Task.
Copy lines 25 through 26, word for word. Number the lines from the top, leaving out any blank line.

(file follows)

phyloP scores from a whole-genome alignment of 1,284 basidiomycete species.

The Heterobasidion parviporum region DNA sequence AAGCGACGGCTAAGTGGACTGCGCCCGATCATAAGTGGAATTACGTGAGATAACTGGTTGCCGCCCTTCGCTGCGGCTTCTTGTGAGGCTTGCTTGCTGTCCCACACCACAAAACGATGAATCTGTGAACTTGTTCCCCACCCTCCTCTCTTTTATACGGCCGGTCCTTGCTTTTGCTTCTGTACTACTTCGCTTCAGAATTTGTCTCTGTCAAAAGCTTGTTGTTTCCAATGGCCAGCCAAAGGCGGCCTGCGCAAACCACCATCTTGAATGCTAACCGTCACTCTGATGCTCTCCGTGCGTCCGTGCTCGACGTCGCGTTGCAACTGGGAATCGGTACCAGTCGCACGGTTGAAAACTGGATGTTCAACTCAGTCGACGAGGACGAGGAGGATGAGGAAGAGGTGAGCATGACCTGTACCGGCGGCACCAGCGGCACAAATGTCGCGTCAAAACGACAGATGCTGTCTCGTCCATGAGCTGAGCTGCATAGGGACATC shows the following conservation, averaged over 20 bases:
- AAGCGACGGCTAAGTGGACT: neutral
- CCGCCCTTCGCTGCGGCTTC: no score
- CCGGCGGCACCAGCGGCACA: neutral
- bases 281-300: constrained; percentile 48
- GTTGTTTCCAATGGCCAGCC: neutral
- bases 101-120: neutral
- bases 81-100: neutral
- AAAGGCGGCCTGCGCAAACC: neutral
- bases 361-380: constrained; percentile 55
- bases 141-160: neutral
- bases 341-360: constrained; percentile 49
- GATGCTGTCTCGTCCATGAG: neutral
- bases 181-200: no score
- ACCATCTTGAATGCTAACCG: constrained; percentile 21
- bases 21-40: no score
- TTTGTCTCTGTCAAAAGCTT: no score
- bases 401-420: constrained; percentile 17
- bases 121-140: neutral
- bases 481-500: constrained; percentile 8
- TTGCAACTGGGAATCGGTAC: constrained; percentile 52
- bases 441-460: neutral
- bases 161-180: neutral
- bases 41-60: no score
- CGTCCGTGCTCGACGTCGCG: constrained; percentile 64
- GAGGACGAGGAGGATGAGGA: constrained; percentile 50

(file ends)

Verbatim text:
- bases 41-60: no score
- CGTCCGTGCTCGACGTCGCG: constrained; percentile 64